The Subject of Choice in Shakespeare's Hamlet Essay

830 Words 4 Pages
The Subject of Choice in Shakespeare's Hamlet

It is said that life is nothing more than an endless stream of choices. Every day before work or school, we must all make choices—what to eat, what to wear, whether or not to bother with that homework assignment—some of which are trivial, while others have the direst consequences. In Shakespeare’s classic play Hamlet, the inner thoughts that accompany each decision, as well as the quest for what is actually truth and what is lie, is brought to light in Act 2.2. Hamlet is caught in a great struggle over what to do with his uncle, his evil, murderous uncle. By all rights he should die...yet the easy choice—outright murder—is not always the correct or prudent one. Overall, through diction and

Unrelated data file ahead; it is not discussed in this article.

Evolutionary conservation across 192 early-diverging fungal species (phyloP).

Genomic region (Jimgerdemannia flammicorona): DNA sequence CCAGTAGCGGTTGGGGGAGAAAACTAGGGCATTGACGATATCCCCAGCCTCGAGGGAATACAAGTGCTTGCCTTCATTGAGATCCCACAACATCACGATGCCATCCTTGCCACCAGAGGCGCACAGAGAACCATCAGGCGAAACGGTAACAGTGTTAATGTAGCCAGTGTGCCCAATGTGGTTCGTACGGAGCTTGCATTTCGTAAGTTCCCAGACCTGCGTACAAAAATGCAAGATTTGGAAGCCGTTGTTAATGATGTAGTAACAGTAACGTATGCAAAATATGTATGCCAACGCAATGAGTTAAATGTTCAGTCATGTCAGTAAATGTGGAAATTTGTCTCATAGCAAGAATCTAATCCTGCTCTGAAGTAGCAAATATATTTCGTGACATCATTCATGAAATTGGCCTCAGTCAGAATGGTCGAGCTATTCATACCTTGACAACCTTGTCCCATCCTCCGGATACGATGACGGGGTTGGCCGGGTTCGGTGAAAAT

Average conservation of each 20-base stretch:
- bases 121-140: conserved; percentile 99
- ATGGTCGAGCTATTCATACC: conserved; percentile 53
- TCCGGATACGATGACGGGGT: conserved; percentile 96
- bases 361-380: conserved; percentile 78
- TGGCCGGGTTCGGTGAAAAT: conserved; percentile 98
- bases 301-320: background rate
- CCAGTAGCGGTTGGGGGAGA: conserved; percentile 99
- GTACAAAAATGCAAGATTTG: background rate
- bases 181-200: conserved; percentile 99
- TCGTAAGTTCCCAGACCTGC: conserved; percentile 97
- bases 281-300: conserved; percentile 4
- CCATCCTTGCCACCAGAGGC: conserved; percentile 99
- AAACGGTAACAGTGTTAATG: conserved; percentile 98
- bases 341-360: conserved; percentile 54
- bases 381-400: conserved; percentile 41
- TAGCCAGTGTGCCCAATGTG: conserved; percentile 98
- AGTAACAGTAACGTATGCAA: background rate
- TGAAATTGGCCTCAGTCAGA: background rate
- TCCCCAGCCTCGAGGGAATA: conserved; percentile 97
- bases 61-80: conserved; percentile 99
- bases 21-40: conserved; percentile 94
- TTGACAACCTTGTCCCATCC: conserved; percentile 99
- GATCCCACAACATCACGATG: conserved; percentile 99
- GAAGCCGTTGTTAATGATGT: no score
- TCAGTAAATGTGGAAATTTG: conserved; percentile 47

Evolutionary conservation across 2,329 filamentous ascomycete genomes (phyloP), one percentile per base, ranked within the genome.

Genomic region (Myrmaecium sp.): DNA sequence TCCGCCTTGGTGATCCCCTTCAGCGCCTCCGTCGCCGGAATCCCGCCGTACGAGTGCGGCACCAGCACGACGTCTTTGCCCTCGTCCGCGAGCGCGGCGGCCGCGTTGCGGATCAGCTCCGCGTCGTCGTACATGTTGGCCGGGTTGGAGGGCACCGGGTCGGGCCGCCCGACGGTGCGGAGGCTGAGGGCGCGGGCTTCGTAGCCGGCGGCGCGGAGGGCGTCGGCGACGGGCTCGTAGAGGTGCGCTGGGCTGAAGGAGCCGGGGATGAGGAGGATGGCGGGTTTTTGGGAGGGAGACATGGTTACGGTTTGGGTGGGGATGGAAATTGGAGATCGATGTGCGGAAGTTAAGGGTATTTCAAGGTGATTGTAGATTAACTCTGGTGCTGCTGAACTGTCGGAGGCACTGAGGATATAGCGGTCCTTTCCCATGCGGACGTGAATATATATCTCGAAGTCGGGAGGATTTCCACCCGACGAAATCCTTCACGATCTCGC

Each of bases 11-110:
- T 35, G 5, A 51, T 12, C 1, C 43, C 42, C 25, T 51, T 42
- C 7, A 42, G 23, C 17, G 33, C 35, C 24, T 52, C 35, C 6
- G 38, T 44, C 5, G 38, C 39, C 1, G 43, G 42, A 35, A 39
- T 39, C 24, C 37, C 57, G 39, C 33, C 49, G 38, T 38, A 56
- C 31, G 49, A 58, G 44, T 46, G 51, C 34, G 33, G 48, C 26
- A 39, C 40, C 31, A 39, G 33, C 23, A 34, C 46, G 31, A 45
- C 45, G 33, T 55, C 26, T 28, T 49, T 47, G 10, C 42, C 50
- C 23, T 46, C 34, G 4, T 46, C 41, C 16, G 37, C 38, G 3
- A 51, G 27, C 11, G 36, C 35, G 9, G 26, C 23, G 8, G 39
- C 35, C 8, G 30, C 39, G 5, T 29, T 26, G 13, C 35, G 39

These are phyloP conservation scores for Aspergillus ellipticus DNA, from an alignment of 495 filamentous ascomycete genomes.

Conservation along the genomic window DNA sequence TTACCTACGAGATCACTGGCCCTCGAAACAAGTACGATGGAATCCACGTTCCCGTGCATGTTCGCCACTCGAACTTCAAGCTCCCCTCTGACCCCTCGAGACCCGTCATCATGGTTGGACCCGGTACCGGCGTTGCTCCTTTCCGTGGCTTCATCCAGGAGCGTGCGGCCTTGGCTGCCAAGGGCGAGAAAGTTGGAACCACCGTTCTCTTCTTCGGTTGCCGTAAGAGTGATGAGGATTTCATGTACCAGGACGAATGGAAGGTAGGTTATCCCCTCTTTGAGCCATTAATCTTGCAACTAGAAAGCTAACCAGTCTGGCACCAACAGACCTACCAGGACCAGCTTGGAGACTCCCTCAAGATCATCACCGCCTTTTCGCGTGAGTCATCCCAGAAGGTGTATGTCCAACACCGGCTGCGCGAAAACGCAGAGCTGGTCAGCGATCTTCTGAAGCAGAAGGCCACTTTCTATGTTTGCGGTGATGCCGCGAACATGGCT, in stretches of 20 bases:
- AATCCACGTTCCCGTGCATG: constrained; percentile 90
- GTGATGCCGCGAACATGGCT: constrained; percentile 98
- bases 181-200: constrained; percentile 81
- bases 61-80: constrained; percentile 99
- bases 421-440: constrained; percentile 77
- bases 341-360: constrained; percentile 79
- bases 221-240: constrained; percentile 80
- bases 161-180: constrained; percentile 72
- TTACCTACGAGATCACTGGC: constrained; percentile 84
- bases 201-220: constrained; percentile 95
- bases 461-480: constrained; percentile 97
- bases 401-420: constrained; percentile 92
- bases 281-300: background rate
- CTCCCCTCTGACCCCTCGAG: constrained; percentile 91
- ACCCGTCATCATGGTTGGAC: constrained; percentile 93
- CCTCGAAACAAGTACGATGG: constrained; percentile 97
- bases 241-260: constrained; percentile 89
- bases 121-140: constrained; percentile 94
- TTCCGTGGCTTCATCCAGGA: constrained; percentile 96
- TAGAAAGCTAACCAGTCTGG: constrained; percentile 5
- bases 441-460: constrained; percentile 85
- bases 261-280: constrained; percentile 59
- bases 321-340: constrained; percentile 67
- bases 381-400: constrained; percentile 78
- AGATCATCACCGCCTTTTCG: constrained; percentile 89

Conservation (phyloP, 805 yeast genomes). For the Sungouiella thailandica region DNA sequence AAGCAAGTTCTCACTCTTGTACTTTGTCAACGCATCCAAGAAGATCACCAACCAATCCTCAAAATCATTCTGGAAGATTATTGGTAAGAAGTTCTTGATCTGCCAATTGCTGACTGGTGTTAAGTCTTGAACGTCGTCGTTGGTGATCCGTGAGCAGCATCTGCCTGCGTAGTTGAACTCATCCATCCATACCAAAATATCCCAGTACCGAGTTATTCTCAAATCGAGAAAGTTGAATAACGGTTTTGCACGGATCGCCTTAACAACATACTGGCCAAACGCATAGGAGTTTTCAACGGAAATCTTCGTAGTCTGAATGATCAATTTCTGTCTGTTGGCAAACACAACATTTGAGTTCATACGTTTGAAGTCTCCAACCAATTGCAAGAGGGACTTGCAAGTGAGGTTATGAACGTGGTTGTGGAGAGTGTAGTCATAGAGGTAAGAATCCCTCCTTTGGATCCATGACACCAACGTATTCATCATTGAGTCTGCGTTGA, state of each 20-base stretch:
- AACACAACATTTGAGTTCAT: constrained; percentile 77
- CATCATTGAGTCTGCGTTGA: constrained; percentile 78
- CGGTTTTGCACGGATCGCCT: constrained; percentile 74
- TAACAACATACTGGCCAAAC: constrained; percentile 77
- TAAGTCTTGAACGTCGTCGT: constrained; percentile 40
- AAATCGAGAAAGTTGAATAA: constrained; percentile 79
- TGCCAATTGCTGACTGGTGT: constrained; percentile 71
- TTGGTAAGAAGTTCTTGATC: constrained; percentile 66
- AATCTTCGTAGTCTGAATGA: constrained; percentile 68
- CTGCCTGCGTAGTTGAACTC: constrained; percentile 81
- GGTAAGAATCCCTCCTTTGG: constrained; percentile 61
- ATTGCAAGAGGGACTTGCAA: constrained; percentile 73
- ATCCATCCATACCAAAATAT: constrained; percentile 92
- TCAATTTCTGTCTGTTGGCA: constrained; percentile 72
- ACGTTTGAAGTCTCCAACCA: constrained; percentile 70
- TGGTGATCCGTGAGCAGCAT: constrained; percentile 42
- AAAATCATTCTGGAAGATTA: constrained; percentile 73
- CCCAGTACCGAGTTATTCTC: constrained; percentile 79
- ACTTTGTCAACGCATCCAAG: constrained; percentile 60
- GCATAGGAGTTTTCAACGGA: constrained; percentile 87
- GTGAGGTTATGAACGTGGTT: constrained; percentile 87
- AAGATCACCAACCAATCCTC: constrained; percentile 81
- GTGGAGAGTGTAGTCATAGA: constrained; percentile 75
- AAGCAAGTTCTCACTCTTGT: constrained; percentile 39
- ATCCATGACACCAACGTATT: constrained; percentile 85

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Just as word choice and diction plays a part in setting the angry tone of Hamlet’s soliloquy, so does Shakespeare’s extensive use of poetic devices. It is said that a good poem must have agreement between structure and theme. Hamlet epitomizes this trait. The vast majority of the passage, as with most of Shakespeare’s work, is in blank verse, that is, unrhymed iambic pentameter. However, at certain points, the rhythm changes to emphasize important points. For instance, in line 581, the pattern switches to trochaic as Hamlet lists a series of horrible words for his uncle, and then leads into a 2 beat line as he screams for vengeance. There are also several instances of caesuras breaking off thoughts and enjambments carrying on ideas, thus leading the reader on a trip into Hamlet’s brain. For instance, when Hamlet finally realizes what it is he must do, the thought stops mid-line. “I know my course.” Important ideas are thus emphasized and brought out by meter and rhythm.

Shakespeare also uses several different poetic devices to again emphasize certain phrases, as well as allow the speech to more easily flow. Internal rhyme in line 581, “Remorseless, treacherous...villain!”, as well as a heroic couplet at the end of the act serve to bring out Hamlet’s strong dislike for the
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